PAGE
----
You listen to podcasts, watch TED talks, and indulge in numerous presentations and seminars at work, hoping to pick up useful lessons and tricks.
Have you created your own internal list of what makes a speaker or presenter stand out?
While expertise, talent, and experience are supportive attributes, there is more to the art of presenting. Today we’ll discuss some of the not-so-obvious skills and practices that can take your presentation to the next level.
1. Plan it on paper
Tap into your creativity while you plan your speech or presentation. Rather than opening a word doc, put the information down on paper.
2. Use a mirror
To make sure your slides are appearing in expected sequence, you need to know what’s on the screen without looking back every few minutes. Place a mirror projector at the back of the room or a rear-view mirror in front of you.
Inject humour and add interesting anecdotes and relevant experiences into your presentation. Stop using a surgeon-like precision in your speech, but play psychologist for the duration, and tap into your audience’s emotions.
4. Think LIKE yOUR Audience
Whatever you do up on stage, think about it from the audience’s perspective. It is easy, when planning a presentation, to focus on the things that you want to talk about or the message you want to impart, but integral to this is considering what messages they would want to receive and what they want to hear.
5. Get OuTside Help
Being a great presenter does not make necessarily mean you are a great designer. Enlist the help of professionals (designers or websites -such as SlideBot – to create your presentation for you with the eye of a designer. Also, if its inspiration you are after, look through some of the top websites on SlideShare to find that lightbulb moment). If plotting and structure are not your forte, use an expert to help you articulate your ideas into words.
6. pace your voice
If you have the habit of speaking staccato, learn to vary your pace and modulate your voice. Use your pitch effectively to emphasis certain points at certain moments. Record yourself and listen to it back again to allow yourself to be sitting in the audience’s shoes.
7. Ignore gestures
This works both ways. Avoid overly exaggerated gestures that distract listeners and takes away focus from your speech. On the other hand, if you are uncomfortable or nervous and your hands are shaking, incorporating slight hand gestures can be a life-saver.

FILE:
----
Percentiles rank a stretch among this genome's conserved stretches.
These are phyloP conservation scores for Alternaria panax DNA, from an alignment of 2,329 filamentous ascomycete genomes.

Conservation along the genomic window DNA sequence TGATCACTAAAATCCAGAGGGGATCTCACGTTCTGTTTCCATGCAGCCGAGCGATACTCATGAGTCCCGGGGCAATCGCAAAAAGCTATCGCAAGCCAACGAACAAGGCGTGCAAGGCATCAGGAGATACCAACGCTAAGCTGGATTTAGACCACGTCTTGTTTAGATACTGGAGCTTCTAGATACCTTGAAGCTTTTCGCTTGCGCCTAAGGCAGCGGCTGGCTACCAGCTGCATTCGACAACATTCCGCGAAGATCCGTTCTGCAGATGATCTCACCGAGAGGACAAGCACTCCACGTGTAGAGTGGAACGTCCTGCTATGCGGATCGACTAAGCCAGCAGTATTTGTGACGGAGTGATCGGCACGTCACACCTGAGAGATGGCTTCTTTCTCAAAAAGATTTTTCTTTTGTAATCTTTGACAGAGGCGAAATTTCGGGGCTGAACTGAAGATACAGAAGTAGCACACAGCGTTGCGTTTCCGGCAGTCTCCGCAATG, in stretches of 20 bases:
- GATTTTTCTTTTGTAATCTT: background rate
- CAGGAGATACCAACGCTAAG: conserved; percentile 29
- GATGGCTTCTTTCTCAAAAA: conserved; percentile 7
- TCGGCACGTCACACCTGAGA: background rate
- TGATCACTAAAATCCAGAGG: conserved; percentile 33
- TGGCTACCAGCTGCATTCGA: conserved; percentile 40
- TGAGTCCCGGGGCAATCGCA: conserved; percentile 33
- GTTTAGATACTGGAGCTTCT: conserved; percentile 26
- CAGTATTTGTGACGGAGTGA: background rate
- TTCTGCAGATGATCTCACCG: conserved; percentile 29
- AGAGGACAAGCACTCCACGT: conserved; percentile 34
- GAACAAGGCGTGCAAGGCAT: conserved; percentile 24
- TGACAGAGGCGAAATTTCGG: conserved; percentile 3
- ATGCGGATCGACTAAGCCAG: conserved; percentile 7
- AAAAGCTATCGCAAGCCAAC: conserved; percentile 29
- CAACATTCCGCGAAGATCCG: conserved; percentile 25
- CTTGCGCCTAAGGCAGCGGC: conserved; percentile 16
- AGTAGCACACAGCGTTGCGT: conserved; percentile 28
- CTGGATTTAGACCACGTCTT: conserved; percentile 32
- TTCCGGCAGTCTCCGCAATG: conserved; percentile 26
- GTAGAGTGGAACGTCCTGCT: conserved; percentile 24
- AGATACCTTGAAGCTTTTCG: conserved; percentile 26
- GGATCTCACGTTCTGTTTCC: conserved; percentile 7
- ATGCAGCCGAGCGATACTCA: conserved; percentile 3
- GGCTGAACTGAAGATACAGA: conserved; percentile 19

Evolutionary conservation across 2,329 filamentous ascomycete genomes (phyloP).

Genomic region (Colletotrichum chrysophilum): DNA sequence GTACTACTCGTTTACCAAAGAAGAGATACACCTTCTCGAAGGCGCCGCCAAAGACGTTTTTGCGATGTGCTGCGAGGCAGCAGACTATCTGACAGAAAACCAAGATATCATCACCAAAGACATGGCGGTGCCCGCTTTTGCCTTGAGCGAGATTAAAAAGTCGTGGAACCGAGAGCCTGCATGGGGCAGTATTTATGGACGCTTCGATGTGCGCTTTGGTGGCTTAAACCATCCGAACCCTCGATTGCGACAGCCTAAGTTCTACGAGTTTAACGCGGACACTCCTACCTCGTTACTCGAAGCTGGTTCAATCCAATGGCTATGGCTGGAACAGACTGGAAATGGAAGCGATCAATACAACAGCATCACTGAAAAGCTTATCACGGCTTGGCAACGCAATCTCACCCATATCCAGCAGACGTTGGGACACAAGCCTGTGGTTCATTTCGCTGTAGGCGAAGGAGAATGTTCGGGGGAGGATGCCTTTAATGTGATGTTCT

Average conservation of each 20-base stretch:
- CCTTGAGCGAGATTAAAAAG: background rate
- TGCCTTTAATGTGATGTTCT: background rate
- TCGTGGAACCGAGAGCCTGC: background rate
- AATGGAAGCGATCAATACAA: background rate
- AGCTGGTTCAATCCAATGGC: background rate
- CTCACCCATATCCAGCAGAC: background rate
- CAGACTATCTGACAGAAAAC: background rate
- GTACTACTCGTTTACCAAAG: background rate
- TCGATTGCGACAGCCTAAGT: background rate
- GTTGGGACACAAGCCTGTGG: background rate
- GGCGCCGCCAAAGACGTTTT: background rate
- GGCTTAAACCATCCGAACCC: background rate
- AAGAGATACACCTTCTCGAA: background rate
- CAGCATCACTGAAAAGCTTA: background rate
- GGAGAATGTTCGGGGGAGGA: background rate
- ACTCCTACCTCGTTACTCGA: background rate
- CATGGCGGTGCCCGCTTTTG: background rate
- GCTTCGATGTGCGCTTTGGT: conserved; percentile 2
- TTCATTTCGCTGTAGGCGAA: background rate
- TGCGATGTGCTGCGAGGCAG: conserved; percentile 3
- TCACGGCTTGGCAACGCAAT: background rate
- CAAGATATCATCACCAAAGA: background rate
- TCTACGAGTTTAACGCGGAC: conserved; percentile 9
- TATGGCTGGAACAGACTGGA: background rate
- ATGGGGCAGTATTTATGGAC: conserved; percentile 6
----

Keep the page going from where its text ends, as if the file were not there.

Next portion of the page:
8. Imitation sucks
You may be tempted to adopt the style of your favourite speakers. While hero worship has its place, your presentation is not where you show it. Be original and the audience will embrace you, flaws and all.
9. Kiss works
Keep your slides simple and to the point. Follow this pattern in your speeches too. Don’t blabber on or go off-tangent. Respect your audience’s time and they will respect your words.
10. Seek out YOUR audience
An active and attentive audience is the key to a successful presentation. Engage with them where you can and use eye contact as a way of keeping their attention.
11. KEEP THE 5 MINUTE RULE IN MIND
The overwhelming majority of people who give public speeches feel anxious going into it – starting is the hardest part! However, those anxieties seem to abate on a linear scale over the course of 5 minutes from the start of the presentation. So, if you’re nervous, just remember that in 5 minutes time you will have eased into the role and will feel a lot more comfortable on the stage.
12. MEET YOUR AUDIENCE
Come in early and interact with a few members of the audience. This will enable audience participation later on. This rapport will also help you face disruptive members and garner support.
Most presenters wrap up their speech or slideshow without following it through to the logical conclusion – the summary. Help your audience recollect the presentation with a short recap of key points and follow up. Use different language than was used the first time so as you’re not rehashing the exact same content, but emphasize the key words or phrases verbatim to help recall.
Your slides may be succinct and adequate, but will remain a support system for your original message. Without handouts, 2/3 of your audience will forget what they heard or saw, once they leave the room.
They say you need to write 100,000 words to call yourself a writer. Whilst you don’t have such rigid standards as a presenter, the underlying message here is constant practice. Practice your speech as often as you can, preferably in front of others.
How many of these presentations skills do you possess? Share your tips with us.